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This article was published 27/8/2013 (1309 days ago), so information in it may no longer be current.
DAMASCUS -- Momentum appeared to build Tuesday for western military action against Syria, with the U.S. and France saying they are in position for a strike, while the government in Damascus vowed to use all possible measures to repel it.
The prospect of a dramatic U.S.-led intervention into Syria's civil war stemmed from the West's assertion -- still not endorsed by UN inspectors -- that President Bashar Assad's government was responsible for an alleged chemical attack on civilians outside Damascus on Aug. 21 the group Doctors Without Borders says killed 355 people. Assad denies the claim.
The Arab League also threw its weight behind calls for punitive action, blaming the Syrian government for the attack and calling for those responsible to be brought to justice.
British Prime Minister David Cameron recalled Parliament to hold an emergency vote Thursday on his country's response. It is unlikely any international military action would begin before then.
Prime Minister Stephen Harper and U.S. President Barack Obama agreed the use of chemical weapons in Syria requires a "firm response," without defining what such a response might entail.
The two spoke by telephone Tuesday.
Harper's office said the prime minister agreed with Washington's assessment the Syrian regime used chemical weapons against its own people and called it an outrage.
"Both leaders agreed that significant use of chemical weapons merits a firm response from the international community in an effective and timely manner," said Andrew MacDougall, a spokesman for Harper.
The Obama administration said the two men pledged to continue to consult closely on potential responses by the international community.
U.S. Defence Secretary Chuck Hagel said U.S. military forces stand ready to strike Syria at once if Obama gives the order, and French President Franßois Hollande said France was "ready to punish those who took the heinous decision to gas innocents."
Obama is weighing a response focused narrowly on punishing Assad for violating international agreements that ban the use of chemical weapons. Officials said the goal was not to drive Assad from power or impact the broader trajectory of Syria's bloody civil war, now in its third year.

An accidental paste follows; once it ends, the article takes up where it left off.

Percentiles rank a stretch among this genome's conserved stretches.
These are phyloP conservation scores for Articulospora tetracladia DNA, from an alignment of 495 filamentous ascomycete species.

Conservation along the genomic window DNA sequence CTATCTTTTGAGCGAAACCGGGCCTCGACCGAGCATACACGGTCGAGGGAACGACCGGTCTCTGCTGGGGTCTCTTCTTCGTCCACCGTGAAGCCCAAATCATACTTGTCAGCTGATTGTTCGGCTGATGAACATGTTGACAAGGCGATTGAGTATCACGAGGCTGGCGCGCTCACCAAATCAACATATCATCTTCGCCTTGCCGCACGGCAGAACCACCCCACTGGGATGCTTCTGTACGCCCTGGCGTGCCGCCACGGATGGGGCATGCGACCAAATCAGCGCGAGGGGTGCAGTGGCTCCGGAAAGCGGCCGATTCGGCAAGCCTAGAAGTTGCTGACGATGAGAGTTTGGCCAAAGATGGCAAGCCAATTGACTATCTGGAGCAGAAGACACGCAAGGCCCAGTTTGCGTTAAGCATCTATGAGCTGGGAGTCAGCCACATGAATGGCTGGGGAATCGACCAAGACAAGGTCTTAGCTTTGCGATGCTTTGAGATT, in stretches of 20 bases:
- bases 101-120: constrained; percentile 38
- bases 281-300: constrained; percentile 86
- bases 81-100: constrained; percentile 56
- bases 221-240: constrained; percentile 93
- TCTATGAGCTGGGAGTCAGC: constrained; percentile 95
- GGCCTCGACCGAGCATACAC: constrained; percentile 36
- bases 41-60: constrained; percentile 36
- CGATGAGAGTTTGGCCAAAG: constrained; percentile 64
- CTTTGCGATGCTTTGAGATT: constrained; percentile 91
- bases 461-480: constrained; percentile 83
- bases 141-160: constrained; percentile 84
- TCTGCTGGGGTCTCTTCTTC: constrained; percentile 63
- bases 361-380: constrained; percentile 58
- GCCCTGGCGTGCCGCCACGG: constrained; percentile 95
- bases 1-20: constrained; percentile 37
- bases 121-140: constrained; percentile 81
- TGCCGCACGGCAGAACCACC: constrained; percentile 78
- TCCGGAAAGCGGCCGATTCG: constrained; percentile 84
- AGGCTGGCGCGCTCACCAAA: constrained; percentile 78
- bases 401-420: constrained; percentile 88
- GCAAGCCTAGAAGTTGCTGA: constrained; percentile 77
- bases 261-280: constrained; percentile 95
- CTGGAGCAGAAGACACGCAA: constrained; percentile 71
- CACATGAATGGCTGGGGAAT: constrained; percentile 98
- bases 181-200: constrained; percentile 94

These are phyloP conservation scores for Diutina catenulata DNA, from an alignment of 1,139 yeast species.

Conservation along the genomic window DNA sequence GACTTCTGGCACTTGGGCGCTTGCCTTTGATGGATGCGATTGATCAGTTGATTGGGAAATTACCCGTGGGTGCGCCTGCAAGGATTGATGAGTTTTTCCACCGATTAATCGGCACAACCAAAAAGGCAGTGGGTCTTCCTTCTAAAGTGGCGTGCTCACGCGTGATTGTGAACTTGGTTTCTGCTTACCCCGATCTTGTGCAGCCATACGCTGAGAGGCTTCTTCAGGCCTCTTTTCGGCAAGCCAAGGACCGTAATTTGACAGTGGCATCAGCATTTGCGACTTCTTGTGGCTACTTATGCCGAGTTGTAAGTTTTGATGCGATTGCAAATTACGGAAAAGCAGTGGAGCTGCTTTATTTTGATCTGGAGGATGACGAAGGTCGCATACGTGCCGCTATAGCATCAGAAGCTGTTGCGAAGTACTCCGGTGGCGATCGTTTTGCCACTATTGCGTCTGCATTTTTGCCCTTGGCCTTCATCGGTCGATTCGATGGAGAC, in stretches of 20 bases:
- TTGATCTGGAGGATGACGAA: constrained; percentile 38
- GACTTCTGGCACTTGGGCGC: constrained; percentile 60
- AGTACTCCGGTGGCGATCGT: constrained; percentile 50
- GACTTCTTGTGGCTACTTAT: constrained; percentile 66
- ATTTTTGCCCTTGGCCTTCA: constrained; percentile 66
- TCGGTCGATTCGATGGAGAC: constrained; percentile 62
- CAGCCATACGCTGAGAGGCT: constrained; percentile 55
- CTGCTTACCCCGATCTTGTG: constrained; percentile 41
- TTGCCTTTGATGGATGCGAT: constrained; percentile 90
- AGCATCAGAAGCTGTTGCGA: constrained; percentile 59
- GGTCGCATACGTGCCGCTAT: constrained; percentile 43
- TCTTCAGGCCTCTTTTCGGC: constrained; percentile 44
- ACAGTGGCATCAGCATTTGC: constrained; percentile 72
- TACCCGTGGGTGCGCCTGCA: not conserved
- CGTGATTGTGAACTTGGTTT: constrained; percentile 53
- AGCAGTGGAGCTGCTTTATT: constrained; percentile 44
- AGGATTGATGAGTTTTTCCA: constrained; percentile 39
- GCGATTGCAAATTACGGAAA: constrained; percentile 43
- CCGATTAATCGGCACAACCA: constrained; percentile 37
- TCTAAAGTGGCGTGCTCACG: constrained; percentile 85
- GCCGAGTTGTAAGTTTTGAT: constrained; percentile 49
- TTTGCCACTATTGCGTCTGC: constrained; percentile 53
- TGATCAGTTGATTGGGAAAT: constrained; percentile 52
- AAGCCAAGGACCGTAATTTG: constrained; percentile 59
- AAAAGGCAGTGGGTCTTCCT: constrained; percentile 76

Russian Foreign Minister Sergey Lavrov said Monday the West should be under no illusion bombing Syrian military targets would help end the violence in Syria, an ally of Moscow, and he pointed to the volatile situations in Iraq and Libya he said resulted from foreign military intervention.
Syrian Foreign Minister Walid al-Moallem said his country would use "all means available" to defend itself.
"We have the means to defend ourselves and we will surprise everyone," he said.
At a news conference in Damascus, al-Moallem challenged Washington to present proof to back up its accusations and he also likened the allegations to false American charges in 2003 that Iraq possessed weapons of mass destruction before the U.S.-led invasion of that country.
"They have a history of lies -- Iraq," he said.
The White House dismissed as "fanciful" the notion anyone other than Assad could be to blame.
"Suggestions that there's any doubt about who's responsible for this are as preposterous as a suggestion that the attack did not occur," spokesman Jay Carney said.
A U.S. official said some of the evidence includes signals intelligence -- information gathered from intercepted communications. The U.S. assessment is also based on the number of reported victims, the symptoms of those injured or killed, and witness accounts.
The officials insisted on anonymity because they were not authorized to publicly discuss the internal deliberations.
The United Nations said its team of chemical-weapons experts in Syria had delayed a second trip to investigate the alleged attack by one day for security reasons. On Monday, the team came under sniper fire.
If Obama decides to order an attack against Syria, it would most likely involve sea-launched cruise missile attacks on Syrian military and communications targets.
-- The Associated Press